37. Katie

    I can’t seem to find this answer anywhere. Not even my from multiple Doctors. I’m tired of taking a million tests and still having itchy, red bumpy sores all over.

    My allergy tests came back which said I was allergic to Paraben. Thing is, I found out it’s in my liquid makeup and whatnot BUT my face has never broken out.

    My body however has been breaking out drastically, arms, legs, torso..

    Question:
    Could paraben in makeup cause my BODY to break out over time? I’m been having this problem for over a year now and it makes me want to kill myself. Well not for real just makes me stressed because I always feel ugly! Plus summer is coming up… bikini season! ahh.

    Thanks.

    • AshD

      I think it’s likely you are using a product with parabens on your body – your soap/shower gel, or body lotion, or shave cream etc must have it. Or even your shampoo or conditioner. usually it will run down your back and even legs when in the shower. I don’t hink it’s likely that your foundation could make your body break out – though studies have shown that parabens absorb into the skin and are found in the body in other places a short while later. that said, I’m not sure it would make you break out…just check all your products. remember most personal care products have parabens, even soaps…

  38. Avatar of Nella Nella

    I just love how many people are quoting the ever corrupt and big-pharma owned FDA! FDA has approved how many drugs now that have killed the users. Just 30-40 years ago FDA said it was ok to smoke and that there is no danger. Problem is that it takes more then just a couple of years to form a cigarette caused cancer, it’s not an overnight process. Most, if not all, breast cancer victims have shown parabens in their breast tissue. If you think that parabens are safe add it to your food here and there so your food lasts longer.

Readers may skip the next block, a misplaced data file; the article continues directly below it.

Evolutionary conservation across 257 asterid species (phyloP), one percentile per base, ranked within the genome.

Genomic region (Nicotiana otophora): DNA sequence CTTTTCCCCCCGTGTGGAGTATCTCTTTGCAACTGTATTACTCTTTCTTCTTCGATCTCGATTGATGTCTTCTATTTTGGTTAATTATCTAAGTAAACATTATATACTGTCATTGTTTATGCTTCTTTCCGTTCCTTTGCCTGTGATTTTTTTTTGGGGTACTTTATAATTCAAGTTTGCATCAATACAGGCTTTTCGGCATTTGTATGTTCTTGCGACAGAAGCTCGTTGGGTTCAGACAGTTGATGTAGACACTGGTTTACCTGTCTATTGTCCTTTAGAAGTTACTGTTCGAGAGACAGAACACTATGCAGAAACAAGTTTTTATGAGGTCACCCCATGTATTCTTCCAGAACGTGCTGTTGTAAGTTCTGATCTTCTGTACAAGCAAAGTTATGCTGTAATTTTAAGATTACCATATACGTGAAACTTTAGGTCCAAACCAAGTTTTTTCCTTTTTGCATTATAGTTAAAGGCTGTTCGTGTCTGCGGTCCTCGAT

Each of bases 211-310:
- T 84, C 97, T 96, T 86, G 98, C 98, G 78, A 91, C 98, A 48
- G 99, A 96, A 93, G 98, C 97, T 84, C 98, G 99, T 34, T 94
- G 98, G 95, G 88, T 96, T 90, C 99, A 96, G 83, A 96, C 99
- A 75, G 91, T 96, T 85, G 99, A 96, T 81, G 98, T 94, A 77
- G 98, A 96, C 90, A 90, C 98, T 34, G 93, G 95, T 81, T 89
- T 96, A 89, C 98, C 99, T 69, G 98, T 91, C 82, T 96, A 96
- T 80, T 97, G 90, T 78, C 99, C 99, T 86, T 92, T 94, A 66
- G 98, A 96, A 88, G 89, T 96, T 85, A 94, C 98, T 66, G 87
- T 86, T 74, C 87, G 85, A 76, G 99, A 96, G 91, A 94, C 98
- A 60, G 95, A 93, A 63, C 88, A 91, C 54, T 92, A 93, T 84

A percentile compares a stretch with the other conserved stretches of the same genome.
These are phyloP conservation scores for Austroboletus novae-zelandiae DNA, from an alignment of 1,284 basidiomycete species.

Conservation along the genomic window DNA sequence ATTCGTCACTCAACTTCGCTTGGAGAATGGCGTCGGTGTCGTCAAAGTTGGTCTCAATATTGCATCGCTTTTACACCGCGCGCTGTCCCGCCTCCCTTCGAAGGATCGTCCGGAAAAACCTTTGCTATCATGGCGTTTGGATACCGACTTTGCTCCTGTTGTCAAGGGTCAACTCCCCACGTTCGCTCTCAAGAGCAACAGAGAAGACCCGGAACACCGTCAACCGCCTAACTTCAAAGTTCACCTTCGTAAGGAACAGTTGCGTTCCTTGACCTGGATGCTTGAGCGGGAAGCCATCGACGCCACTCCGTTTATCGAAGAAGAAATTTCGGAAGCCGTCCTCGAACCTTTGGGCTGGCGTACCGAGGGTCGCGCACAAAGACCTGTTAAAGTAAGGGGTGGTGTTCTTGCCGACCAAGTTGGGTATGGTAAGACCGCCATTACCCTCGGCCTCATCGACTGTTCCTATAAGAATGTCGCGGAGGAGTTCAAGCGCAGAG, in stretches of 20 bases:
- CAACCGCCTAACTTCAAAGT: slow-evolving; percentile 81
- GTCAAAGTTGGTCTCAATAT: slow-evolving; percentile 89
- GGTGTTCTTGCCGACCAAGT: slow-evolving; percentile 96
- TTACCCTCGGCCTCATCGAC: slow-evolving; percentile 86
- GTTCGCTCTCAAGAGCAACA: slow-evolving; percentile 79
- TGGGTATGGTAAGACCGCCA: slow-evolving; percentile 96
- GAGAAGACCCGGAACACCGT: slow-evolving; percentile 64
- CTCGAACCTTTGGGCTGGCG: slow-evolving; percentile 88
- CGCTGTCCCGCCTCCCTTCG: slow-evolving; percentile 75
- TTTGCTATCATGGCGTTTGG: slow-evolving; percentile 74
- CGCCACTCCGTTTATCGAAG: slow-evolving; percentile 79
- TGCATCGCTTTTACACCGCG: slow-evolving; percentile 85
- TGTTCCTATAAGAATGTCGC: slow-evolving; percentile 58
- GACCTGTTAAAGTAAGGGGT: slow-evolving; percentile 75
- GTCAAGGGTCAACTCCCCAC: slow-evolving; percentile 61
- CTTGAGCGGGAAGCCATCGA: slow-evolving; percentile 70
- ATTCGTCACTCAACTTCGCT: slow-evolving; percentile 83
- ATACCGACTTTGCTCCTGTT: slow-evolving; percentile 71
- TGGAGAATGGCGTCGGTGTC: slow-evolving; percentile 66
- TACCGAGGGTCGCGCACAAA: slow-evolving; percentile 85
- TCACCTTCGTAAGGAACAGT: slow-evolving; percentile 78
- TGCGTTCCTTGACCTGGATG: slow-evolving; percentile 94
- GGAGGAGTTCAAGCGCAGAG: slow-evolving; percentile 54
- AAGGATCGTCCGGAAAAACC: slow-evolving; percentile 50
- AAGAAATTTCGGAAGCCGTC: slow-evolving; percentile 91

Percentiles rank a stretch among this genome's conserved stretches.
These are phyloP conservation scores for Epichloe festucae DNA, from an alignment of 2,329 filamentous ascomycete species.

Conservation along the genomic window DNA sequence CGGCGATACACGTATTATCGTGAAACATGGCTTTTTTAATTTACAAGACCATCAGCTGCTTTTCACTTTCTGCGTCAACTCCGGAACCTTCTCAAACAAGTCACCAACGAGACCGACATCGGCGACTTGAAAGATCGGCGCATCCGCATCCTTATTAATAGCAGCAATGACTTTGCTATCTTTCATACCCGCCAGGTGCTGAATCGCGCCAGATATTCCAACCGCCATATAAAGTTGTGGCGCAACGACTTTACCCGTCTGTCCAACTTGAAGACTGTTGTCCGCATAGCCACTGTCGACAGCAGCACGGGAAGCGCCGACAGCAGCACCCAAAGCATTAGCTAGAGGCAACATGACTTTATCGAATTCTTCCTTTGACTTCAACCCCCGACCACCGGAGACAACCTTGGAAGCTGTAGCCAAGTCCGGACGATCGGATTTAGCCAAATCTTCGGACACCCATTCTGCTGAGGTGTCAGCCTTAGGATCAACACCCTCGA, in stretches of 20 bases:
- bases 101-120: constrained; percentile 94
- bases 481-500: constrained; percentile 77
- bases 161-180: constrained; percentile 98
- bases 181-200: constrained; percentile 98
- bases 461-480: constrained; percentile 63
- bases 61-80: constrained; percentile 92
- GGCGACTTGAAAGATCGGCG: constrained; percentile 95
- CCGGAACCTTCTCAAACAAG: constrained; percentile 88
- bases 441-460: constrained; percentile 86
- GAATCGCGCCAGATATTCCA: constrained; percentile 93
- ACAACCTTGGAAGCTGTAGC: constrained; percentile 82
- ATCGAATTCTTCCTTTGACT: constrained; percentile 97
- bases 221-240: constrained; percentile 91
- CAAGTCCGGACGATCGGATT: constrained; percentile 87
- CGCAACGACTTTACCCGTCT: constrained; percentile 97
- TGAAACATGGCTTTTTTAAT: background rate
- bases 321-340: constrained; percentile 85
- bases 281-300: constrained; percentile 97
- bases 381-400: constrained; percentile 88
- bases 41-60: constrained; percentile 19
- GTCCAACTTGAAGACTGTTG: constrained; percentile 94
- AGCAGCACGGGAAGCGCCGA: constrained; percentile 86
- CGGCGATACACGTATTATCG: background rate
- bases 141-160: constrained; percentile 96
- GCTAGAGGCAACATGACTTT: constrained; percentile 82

Btw, my friend’s mother passed away from breast cancer and they found parabens after performing a biopsy.

  39. YoitsSkittles

    Its better to be safe than sorry. Parabens are found in breast cancer – yes, they are a chemical and I’ve noticed alot of people all over the place say ‘water is a chemical as well’; water is NATURAL and not man-made. Do what pleases you. If you’re given the knowledge make good use of it. Personally I shall be staying well away from parabens.

  40. YoitsSkittles

    Also, parabens are known for screwing up and badly interfering wit your hormone levels. Since when does water have a negative effect?